Deep Tech Trends: A new era of computer design

Hello Tomorrow
7 min readFeb 27, 2020

From Nature to Cities, from Humans to… last but not least: Machines! Our overview of the Hello Tomorrow Deep Tech Trends 2020 report is almost done. And it’s obviously no coincidence that these trends mirror the Global Summit program itself!

After reading all of them, you’ll be the most up to date attendee in the game. (Bonus point if you went ahead and bought the whole trends report!) There are only 2 things left to do now: read on this last one, and download your Swapcard app to start organising meetings with other attendees!

Based on over 5,000 worldwide applications that we received to our Global Startup Challenge this year, as well as drawing from several years of watching, shaping and fostering the Deep Tech ecosystem, we are in a unique position to preview how the future will be shaped. The examples below are all carefully-selected Deep Tech Pioneers from the 2019–2020 Global Challenge.

Rare are the objects that have become so ubiquitous to us. The computer is one of them. Today, our computers are largely based upon a single, universal design despite being used to solve a variety of very different problems. You use the same computer to look up your next holiday, stream the latest episode of your favourite series or work through some tough data on Excel. This is all about to change. Instead, we will build computers tailored to a class of applications and, depending on the requirements, they will likely differ in their fundamental architecture.

Computers will become increasingly task-optimised, allowing for a better design.

The most prominent example, dominating the headlines from politics to science communities, is quantum computing. Discussed in more detail in the next section, it leverages aspects of quantum physics to compute very complex problems more efficiently, very different from today’s computers. However, it doesn’t mean that there aren’t other non-quantum, physical properties that can be leveraged to build more task-optimized, specialized computers.

But first a simple question: why do we need to develop radical, new computing solutions? Beyond the quest for more powerful computing, the widespread adoption of machine learning as well as IoT solutions, each having individual computing requirements, drives the creation of diverging computing platforms. Furthermore, the need to reduce computing-related energy consumption, particularly in data centres, incentivizes the development of energy-efficient solutions.

New computing processors, based on the current design, no longer increase overall performance, mostly because of the fundamental limits of the ever-shrinking silicon transistors. Moore’s Law might be indeed coming to an end. Instead of incremental improvements, we need to take a step back. This is what Aligned Carbon is doing, addressing the need for improved performance by integrating carbon nanotubes into processing chips. Monolithic 3D nano-electronics such as this will yield unparalleled semiconductor performance. A similar performance leap is expected by introducing Magnetic Random Access Memory (MRAM), an ultrafast, high-density storage medium. The main limitation in scaling this for wider use, is the presence of structural impurity in magnetic materials, which reduces the storage capacity.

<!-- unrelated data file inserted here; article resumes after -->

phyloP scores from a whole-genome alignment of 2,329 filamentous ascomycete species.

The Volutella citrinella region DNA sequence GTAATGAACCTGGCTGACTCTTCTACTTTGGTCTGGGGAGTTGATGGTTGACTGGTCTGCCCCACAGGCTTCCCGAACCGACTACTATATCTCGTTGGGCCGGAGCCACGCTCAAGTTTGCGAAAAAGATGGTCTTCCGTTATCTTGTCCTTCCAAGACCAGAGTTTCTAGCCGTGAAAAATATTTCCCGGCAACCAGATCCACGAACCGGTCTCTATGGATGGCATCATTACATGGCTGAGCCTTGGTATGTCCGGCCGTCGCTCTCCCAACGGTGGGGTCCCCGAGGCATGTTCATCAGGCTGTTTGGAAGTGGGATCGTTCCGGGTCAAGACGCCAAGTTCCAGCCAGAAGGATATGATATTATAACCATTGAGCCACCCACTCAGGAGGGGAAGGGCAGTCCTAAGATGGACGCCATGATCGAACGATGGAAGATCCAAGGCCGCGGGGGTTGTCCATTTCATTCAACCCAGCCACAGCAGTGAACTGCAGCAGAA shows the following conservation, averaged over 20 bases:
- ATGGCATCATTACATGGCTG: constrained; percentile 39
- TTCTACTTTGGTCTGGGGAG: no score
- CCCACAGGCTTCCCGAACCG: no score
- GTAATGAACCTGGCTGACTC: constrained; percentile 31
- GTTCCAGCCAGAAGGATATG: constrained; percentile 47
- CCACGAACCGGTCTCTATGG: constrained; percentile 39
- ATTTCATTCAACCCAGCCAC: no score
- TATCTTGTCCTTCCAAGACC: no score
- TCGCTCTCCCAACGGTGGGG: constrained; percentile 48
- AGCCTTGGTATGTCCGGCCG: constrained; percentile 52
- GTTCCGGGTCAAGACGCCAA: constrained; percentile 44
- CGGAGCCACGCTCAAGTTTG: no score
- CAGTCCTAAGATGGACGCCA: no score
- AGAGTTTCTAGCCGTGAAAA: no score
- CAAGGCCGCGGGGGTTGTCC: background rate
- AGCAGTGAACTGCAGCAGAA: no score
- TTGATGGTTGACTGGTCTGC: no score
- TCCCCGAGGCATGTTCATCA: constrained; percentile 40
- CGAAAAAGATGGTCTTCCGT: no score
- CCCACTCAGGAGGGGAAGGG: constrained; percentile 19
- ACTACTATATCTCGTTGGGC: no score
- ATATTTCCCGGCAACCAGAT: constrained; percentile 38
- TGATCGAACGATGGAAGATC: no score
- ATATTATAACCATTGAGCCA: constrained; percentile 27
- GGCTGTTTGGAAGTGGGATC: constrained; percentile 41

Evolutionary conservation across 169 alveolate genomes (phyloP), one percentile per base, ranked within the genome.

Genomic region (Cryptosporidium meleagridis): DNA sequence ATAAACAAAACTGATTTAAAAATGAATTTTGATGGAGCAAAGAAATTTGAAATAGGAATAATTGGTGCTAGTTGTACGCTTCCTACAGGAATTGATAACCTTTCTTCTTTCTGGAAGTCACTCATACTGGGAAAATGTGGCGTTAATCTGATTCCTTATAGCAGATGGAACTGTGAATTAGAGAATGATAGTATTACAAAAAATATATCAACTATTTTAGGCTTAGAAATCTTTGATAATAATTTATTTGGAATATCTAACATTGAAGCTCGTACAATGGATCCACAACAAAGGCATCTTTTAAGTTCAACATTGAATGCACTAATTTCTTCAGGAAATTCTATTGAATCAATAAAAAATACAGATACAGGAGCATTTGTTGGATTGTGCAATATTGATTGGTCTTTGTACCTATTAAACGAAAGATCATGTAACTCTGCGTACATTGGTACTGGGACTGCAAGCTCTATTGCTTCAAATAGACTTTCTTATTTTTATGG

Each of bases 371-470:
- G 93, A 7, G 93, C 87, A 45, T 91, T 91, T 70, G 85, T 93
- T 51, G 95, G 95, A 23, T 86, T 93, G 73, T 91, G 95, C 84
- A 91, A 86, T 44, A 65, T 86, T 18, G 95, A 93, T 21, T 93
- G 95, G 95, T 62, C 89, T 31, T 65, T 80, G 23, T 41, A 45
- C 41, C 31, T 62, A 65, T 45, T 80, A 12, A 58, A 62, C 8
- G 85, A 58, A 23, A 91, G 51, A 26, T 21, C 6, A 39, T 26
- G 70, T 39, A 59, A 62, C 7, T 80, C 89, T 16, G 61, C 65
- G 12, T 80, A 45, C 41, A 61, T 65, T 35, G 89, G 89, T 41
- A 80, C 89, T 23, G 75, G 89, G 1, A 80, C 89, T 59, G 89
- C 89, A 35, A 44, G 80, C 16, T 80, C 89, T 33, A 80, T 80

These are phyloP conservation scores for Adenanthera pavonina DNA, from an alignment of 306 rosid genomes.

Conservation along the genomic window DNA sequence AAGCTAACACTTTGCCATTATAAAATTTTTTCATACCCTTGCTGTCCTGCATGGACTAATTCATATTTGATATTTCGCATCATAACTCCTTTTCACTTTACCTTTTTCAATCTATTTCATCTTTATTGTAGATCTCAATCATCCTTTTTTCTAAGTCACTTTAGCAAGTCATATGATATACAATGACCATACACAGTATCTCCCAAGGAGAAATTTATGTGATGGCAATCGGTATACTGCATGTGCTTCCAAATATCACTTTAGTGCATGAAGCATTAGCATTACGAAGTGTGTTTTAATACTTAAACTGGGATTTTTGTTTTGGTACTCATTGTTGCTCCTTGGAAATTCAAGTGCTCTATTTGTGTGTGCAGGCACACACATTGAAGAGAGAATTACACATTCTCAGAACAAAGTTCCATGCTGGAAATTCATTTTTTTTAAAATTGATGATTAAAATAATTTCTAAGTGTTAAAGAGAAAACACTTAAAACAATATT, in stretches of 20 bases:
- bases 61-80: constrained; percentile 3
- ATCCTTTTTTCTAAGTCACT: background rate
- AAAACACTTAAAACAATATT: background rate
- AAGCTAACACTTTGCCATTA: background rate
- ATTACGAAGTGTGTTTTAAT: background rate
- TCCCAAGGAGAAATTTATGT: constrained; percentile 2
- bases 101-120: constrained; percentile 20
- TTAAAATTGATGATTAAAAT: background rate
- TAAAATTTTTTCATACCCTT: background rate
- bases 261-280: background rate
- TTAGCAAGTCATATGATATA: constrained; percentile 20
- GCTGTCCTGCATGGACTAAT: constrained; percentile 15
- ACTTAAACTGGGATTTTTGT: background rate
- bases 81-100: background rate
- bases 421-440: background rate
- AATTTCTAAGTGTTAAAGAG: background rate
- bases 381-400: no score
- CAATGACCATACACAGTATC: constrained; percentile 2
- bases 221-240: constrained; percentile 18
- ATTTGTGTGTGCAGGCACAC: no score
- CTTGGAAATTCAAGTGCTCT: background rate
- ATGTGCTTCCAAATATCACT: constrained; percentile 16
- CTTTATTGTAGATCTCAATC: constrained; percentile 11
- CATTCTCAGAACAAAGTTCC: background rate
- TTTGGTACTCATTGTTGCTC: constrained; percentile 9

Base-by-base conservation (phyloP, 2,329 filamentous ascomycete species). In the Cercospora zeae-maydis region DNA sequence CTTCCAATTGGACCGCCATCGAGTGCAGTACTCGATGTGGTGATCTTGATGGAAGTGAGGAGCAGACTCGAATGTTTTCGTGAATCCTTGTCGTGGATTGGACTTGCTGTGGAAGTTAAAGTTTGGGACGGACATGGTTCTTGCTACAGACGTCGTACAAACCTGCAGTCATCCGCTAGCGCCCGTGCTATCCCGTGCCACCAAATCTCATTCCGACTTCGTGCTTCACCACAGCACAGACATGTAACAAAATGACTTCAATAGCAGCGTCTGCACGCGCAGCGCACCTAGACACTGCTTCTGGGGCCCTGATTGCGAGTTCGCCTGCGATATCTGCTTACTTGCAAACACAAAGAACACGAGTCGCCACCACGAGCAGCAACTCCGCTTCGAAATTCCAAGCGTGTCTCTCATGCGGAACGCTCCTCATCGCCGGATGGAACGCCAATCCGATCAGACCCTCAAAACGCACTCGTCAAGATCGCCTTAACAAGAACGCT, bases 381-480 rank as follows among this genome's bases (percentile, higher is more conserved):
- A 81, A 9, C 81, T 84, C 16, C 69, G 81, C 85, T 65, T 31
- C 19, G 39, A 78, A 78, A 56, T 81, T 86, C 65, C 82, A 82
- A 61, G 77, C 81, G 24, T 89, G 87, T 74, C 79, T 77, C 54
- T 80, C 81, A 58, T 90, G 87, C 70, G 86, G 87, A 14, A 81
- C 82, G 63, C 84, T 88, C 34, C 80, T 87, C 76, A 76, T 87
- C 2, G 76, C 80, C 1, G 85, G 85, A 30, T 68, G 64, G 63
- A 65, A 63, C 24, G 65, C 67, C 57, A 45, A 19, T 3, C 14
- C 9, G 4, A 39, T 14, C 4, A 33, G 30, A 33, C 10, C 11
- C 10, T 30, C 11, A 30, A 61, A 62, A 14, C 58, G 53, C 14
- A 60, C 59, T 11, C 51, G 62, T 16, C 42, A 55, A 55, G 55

Source: Spin-Ion Technology

Spin-Ion Technologies address these structural defects by use of light ion beam irradiation to treat the magnetic materials.

These solutions will at first only be used in supercomputer setups, but with time they likely will become an integral part of many more computing platforms, as they can be implemented everywhere. In contrast, the following solutions address the shortcomings of very particular applications, and so are less likely to be universally incorporated.

Slow communication between memory and processing chips is one of the current system-level roadblocks for data-intensive applications. To leap beyond the memory bandwidth limits, and particularly enable applications such as machine learning and new realities (AR/VR), both MemComputing and UpMEM propose an entirely new circuit design. By integrating computing processors in memory, the previously limiting slow speed at which data could be moved between processor and memory is eliminated. Leveraging computational memory shortens the required computational time to solve a problem, while also decreasing the amount of storage necessary and energy used, offering a new design tailored to AI applications.

In an era of explosive data growth, it is crucial both from an economical and environmental point of view, for data centres to decrease their energy consumption. And we might be able to find the answer in light. Light allows us to compute at higher speeds whilst using a lot less power, thereby providing higher performance per unit power. Since optoelectronic processors need significantly more physical space, they are not in widespread use. However for data centres, saving energy is more important than taking up space, which enables optoelectronic processors to become the dominant hardware platform for this niche application.